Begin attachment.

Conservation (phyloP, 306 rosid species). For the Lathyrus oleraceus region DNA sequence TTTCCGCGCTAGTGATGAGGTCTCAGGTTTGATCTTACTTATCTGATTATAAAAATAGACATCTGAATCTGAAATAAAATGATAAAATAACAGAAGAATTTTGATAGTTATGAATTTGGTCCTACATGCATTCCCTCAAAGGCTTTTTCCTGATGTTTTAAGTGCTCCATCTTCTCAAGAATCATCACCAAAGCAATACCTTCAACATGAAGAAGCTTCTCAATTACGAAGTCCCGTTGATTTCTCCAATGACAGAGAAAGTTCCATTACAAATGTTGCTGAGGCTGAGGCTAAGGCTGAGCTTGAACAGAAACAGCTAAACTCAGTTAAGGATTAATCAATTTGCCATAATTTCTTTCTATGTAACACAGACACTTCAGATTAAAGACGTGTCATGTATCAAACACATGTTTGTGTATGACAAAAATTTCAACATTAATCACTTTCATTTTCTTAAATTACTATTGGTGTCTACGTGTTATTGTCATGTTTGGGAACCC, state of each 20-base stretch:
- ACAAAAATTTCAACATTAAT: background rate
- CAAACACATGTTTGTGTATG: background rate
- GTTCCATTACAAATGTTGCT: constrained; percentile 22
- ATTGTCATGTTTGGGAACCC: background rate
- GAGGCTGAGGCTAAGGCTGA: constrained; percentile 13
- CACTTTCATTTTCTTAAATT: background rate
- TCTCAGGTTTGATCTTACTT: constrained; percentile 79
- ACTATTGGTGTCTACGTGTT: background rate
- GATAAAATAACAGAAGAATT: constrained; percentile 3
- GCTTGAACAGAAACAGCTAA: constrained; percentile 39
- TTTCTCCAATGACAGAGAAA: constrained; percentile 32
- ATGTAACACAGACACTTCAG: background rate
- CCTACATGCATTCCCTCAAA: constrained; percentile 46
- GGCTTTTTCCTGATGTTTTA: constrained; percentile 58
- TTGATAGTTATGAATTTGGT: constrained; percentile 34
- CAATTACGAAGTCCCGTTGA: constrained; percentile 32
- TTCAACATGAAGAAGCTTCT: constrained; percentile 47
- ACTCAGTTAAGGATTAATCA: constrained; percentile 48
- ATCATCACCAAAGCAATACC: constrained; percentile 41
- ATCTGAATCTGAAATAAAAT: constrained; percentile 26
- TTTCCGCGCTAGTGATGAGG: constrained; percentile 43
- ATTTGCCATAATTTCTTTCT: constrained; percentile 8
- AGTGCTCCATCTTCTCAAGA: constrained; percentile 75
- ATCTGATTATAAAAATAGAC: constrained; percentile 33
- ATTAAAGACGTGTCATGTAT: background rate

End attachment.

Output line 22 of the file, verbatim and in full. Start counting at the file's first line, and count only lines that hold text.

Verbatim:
- TTTCCGCGCTAGTGATGAGG: constrained; percentile 43